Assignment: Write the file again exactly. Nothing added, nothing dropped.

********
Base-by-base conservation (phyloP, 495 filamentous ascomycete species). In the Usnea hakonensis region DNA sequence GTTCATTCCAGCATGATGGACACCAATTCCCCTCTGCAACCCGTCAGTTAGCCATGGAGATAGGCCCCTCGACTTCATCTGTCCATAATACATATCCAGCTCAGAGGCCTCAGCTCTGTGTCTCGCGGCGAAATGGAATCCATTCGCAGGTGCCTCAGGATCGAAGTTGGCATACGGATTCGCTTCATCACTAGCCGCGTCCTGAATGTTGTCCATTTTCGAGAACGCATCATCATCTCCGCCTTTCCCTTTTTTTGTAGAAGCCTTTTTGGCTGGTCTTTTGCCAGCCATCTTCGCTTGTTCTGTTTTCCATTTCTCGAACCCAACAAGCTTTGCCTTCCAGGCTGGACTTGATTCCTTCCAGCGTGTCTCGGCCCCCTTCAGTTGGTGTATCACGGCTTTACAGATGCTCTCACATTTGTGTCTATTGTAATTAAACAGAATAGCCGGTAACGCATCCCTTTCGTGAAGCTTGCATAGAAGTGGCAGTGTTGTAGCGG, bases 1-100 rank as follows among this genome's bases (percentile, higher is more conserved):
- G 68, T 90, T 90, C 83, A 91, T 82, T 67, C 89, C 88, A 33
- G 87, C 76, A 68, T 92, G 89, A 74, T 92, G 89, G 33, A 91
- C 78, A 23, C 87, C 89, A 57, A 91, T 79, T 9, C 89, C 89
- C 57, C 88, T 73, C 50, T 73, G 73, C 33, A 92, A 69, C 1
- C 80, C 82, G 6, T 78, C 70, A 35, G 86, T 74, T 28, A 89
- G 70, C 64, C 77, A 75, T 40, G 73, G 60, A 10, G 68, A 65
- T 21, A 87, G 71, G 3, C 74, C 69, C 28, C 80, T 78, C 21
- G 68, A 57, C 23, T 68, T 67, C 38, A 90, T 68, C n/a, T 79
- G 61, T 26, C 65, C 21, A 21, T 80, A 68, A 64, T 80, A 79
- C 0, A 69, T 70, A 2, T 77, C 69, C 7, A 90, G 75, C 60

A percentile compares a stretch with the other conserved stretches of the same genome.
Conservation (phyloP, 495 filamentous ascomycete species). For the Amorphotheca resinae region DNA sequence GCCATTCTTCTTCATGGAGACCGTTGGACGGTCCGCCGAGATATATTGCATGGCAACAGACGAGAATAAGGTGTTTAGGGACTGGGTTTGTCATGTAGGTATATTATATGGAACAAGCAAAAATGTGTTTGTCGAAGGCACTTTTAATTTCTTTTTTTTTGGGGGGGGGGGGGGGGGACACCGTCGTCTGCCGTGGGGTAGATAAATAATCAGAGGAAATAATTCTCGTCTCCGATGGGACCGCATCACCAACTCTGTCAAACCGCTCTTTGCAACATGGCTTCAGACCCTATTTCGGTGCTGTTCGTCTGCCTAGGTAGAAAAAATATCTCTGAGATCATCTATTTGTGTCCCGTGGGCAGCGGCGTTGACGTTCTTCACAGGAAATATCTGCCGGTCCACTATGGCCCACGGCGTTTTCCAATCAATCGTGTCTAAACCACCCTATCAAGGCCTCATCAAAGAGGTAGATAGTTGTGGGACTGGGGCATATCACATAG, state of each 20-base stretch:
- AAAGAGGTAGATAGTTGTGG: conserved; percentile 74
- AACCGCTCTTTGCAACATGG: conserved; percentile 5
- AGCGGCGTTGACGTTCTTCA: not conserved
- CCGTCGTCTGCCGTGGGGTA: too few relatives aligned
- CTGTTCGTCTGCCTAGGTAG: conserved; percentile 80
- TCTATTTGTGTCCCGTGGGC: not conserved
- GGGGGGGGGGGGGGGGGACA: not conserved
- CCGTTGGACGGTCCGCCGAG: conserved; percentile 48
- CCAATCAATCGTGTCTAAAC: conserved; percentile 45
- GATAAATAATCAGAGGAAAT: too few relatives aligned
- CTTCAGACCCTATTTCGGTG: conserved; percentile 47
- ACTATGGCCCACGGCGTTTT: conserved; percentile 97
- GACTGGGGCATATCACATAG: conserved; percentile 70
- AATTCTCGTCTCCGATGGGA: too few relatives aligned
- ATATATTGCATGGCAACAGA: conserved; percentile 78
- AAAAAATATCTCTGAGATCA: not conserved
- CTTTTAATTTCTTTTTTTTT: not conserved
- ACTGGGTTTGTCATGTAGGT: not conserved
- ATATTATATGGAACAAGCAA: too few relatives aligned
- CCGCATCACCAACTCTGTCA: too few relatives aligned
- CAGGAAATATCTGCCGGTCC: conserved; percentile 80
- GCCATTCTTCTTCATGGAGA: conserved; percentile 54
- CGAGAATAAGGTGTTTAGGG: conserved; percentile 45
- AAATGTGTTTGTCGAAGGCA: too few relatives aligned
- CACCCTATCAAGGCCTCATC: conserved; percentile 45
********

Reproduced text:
Base-by-base conservation (phyloP, 495 filamentous ascomycete species). In the Usnea hakonensis region DNA sequence GTTCATTCCAGCATGATGGACACCAATTCCCCTCTGCAACCCGTCAGTTAGCCATGGAGATAGGCCCCTCGACTTCATCTGTCCATAATACATATCCAGCTCAGAGGCCTCAGCTCTGTGTCTCGCGGCGAAATGGAATCCATTCGCAGGTGCCTCAGGATCGAAGTTGGCATACGGATTCGCTTCATCACTAGCCGCGTCCTGAATGTTGTCCATTTTCGAGAACGCATCATCATCTCCGCCTTTCCCTTTTTTTGTAGAAGCCTTTTTGGCTGGTCTTTTGCCAGCCATCTTCGCTTGTTCTGTTTTCCATTTCTCGAACCCAACAAGCTTTGCCTTCCAGGCTGGACTTGATTCCTTCCAGCGTGTCTCGGCCCCCTTCAGTTGGTGTATCACGGCTTTACAGATGCTCTCACATTTGTGTCTATTGTAATTAAACAGAATAGCCGGTAACGCATCCCTTTCGTGAAGCTTGCATAGAAGTGGCAGTGTTGTAGCGG, bases 1-100 rank as follows among this genome's bases (percentile, higher is more conserved):
- G 68, T 90, T 90, C 83, A 91, T 82, T 67, C 89, C 88, A 33
- G 87, C 76, A 68, T 92, G 89, A 74, T 92, G 89, G 33, A 91
- C 78, A 23, C 87, C 89, A 57, A 91, T 79, T 9, C 89, C 89
- C 57, C 88, T 73, C 50, T 73, G 73, C 33, A 92, A 69, C 1
- C 80, C 82, G 6, T 78, C 70, A 35, G 86, T 74, T 28, A 89
- G 70, C 64, C 77, A 75, T 40, G 73, G 60, A 10, G 68, A 65
- T 21, A 87, G 71, G 3, C 74, C 69, C 28, C 80, T 78, C 21
- G 68, A 57, C 23, T 68, T 67, C 38, A 90, T 68, C n/a, T 79
- G 61, T 26, C 65, C 21, A 21, T 80, A 68, A 64, T 80, A 79
- C 0, A 69, T 70, A 2, T 77, C 69, C 7, A 90, G 75, C 60

A percentile compares a stretch with the other conserved stretches of the same genome.
Conservation (phyloP, 495 filamentous ascomycete species). For the Amorphotheca resinae region DNA sequence GCCATTCTTCTTCATGGAGACCGTTGGACGGTCCGCCGAGATATATTGCATGGCAACAGACGAGAATAAGGTGTTTAGGGACTGGGTTTGTCATGTAGGTATATTATATGGAACAAGCAAAAATGTGTTTGTCGAAGGCACTTTTAATTTCTTTTTTTTTGGGGGGGGGGGGGGGGGACACCGTCGTCTGCCGTGGGGTAGATAAATAATCAGAGGAAATAATTCTCGTCTCCGATGGGACCGCATCACCAACTCTGTCAAACCGCTCTTTGCAACATGGCTTCAGACCCTATTTCGGTGCTGTTCGTCTGCCTAGGTAGAAAAAATATCTCTGAGATCATCTATTTGTGTCCCGTGGGCAGCGGCGTTGACGTTCTTCACAGGAAATATCTGCCGGTCCACTATGGCCCACGGCGTTTTCCAATCAATCGTGTCTAAACCACCCTATCAAGGCCTCATCAAAGAGGTAGATAGTTGTGGGACTGGGGCATATCACATAG, state of each 20-base stretch:
- AAAGAGGTAGATAGTTGTGG: conserved; percentile 74
- AACCGCTCTTTGCAACATGG: conserved; percentile 5
- AGCGGCGTTGACGTTCTTCA: not conserved
- CCGTCGTCTGCCGTGGGGTA: too few relatives aligned
- CTGTTCGTCTGCCTAGGTAG: conserved; percentile 80
- TCTATTTGTGTCCCGTGGGC: not conserved
- GGGGGGGGGGGGGGGGGACA: not conserved
- CCGTTGGACGGTCCGCCGAG: conserved; percentile 48
- CCAATCAATCGTGTCTAAAC: conserved; percentile 45
- GATAAATAATCAGAGGAAAT: too few relatives aligned
- CTTCAGACCCTATTTCGGTG: conserved; percentile 47
- ACTATGGCCCACGGCGTTTT: conserved; percentile 97
- GACTGGGGCATATCACATAG: conserved; percentile 70
- AATTCTCGTCTCCGATGGGA: too few relatives aligned
- ATATATTGCATGGCAACAGA: conserved; percentile 78
- AAAAAATATCTCTGAGATCA: not conserved
- CTTTTAATTTCTTTTTTTTT: not conserved
- ACTGGGTTTGTCATGTAGGT: not conserved
- ATATTATATGGAACAAGCAA: too few relatives aligned
- CCGCATCACCAACTCTGTCA: too few relatives aligned
- CAGGAAATATCTGCCGGTCC: conserved; percentile 80
- GCCATTCTTCTTCATGGAGA: conserved; percentile 54
- CGAGAATAAGGTGTTTAGGG: conserved; percentile 45
- AAATGTGTTTGTCGAAGGCA: too few relatives aligned
- CACCCTATCAAGGCCTCATC: conserved; percentile 45